By GREG NEIMAN
How Cycling Can Save the World
By Peter Walker
Published by TarcherPerigee
OF COURSE can’t save the world. That’s a far more complex issue, involving getting past climate-change denial, economic and social inequality, a looming cost-of-health-care crisis and the built-in resistance of city planners, traffic engineers and elected leaders.
Even so, respected Guardian columnist Peter Walker makes a convincing and easily-read case in How Cycling Can Save the World (2017) for leaving our collective salvation to billions of people worldwide riding bikes.
More than half of all people now live in cities, most of which are clogged with motor traffic and the pollution of that traffic. Too many people spend too much time sitting at a desk, burning an ever-larger portion of their incomes supporting the vehicle they feel is needed to get them to work and their children to school. And it’s killing them early.
Walker opens his book with an exhaustive look at alarming studies into the cost of our sedentary lifestyle. He suggests health officials aren’t kept awake nights worrying about the cost of early deaths caused by sitting around too much: obesity, heart disease, strokes, diabetes, kidney disease, Alzheimer’s, etc. (these add up to roughly the combined populations of Alberta and Saskatchewan every year, about equal to global deaths caused by tobacco). Rather, they worry about the multitrillion-dollar cost of morbidity from these diseases – the spending of health resources needed to keep these sick people alive.
Walker references the Barnet Graph of Doom, which was drawn to determine the date when health-care costs in a county in northern England would consume every dollar of all taxes raised – in their case, 2022.
If these diseases could be cured and prevented in pill form, the inventor would gain an instant Nobel Prize and reap billions instantly from selling it. Yet that silver bullet (as designated by the U.S. association of cardiac surgeons) already exists virtually for free, available to all, in the form of active transportation.
Cycling is, after all, active transportation in its most efficient form.
Bicycling is probably doomed by the short-sighted attitudes that raise barriers to people feeling safe in exercising their health and economic choices
To bring that to a local perspective, let’s look at the Alberta government’s denial of a cardiac unit for the Red Deer hospital. The argument could be made that if a tiny fraction of the cost of such a unit had been made in better street planning and cycling infrastructure in just the last decade, Red Deer might not need one. Ditto expanding costly regional dialysis services.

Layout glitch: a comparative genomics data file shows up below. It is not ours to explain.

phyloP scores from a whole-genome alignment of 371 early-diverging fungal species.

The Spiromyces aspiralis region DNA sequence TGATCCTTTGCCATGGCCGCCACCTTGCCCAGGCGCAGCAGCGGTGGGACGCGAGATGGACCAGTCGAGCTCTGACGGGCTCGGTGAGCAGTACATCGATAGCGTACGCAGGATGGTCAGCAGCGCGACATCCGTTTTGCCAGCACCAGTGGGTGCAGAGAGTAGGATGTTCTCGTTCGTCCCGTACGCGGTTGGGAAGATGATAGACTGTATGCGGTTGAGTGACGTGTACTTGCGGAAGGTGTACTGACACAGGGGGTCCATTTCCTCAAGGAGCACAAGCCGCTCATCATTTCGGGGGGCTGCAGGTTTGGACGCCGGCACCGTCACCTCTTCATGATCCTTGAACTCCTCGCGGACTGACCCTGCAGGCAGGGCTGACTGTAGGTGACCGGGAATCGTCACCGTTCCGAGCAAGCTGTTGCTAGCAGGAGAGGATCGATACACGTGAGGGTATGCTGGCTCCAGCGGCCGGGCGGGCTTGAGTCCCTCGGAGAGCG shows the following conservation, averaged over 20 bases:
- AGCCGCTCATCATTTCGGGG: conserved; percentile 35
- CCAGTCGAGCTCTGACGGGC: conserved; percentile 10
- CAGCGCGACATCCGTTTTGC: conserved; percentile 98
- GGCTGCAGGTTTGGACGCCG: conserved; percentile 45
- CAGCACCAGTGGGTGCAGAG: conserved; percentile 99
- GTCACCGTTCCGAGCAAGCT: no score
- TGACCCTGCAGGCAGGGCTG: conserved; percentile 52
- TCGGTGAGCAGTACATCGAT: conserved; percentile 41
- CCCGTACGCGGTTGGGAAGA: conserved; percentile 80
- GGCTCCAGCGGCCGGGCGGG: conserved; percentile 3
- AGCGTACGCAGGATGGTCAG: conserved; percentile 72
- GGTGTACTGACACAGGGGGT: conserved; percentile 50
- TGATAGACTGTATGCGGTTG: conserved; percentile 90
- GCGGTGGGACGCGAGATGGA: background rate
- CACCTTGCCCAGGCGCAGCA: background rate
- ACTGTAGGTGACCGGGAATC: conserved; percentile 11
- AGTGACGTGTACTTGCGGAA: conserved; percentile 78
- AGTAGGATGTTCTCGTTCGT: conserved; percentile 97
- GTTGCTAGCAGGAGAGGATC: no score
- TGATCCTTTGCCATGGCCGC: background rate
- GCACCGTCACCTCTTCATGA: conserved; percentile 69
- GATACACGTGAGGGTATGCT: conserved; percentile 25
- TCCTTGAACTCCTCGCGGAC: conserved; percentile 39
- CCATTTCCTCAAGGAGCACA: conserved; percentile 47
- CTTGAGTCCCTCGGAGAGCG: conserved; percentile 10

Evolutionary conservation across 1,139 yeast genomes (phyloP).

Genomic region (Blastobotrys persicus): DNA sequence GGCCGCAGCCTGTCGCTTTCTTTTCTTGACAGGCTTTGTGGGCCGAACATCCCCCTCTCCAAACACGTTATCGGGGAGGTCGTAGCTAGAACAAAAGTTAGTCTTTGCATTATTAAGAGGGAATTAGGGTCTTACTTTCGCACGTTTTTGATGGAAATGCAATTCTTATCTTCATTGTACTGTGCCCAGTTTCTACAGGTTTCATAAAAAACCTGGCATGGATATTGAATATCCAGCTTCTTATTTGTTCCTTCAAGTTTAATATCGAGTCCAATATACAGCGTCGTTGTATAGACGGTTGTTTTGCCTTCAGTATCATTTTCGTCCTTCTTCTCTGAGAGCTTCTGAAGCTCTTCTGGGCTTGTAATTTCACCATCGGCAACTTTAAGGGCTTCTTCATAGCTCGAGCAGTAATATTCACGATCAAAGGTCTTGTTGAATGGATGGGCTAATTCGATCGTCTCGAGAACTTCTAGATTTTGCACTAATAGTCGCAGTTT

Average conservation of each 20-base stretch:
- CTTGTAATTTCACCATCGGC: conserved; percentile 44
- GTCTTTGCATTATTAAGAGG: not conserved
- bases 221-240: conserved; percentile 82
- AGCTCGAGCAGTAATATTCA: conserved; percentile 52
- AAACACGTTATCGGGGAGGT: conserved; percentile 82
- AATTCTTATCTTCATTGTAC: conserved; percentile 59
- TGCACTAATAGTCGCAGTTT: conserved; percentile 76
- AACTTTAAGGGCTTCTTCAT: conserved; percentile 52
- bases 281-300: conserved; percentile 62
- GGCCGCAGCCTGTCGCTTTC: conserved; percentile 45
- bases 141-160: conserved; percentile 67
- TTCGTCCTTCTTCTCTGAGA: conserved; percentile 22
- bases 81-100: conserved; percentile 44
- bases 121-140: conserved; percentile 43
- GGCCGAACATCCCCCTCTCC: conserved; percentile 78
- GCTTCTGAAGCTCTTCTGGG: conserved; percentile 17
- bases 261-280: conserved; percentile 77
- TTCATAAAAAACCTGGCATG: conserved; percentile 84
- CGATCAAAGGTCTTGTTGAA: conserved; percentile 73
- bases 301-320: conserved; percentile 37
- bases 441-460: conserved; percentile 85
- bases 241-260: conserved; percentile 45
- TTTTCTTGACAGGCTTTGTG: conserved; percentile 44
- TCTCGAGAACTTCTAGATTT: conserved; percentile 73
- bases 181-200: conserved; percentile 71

From health, Walker moves to issues of social inclusion. The more opportunities low-income people have for movement in cities, the more those cities become truly inclusive. When cycling moves from being a hobby for wealthy lycra-clad weirdos to a genuine alternative for people moving through their daily lives, the happier, more free and democratic a city becomes.
This is particularly true, Walker notes, for women, children and the elderly.
From there Walker moves to issues of safety. There is that radioactive issue of helmet laws – as one city councillor noted, touch it and you die. But Walker’s research contends that if you think helmets and high-visibility clothing are the answer to a perceived (and erroneous) view that cycling is dangerous, you have asked the wrong question.
The safest place on earth to ride is in Amsterdam, where you will see very little high-visibility lycra and very few helmets. Check that against Australia and New Zealand, where strict helmet laws exist simply to keep people off their bikes.
Helmets don’t make a mass cycling culture safe. Separation from cars, properly planned intersections and thoroughly connected bike routes do.
How safe is safe? In places where this has been studied the most, basically, safe is safe where you can let an eight-year-old ride to school and back, unaccompanied.
And where these routes are built, even their most ardent champions were amazed at how quickly cycling as a portion of total commutes exploded. As in trips doubling twice or four times over in a few years.
Walker noted boroughs where cyclists daily lifted bikes over barriers on sections of bike routes still under construction. That phenomenon is happening today in my city, where a paved bike lane ends 20 metres short of an intersection connecting to a new bike route. Dozens of bike tracks can be seen in the mud, and were there even when a barrier was set up last summer closing the last kilometre of finished pavement.
I’m a biased reviewer and I’m not sure cycling can save the world all by itself. But I’m convinced the stubborn and short-sighted attitudes that raise barriers to people feeling safe in exercising their health and economic choices will probably doom it.
Greg Neiman is a freelance editor, columnist and blogger living in Red Deer, Alta.
© 2017 Distributed by Troy Media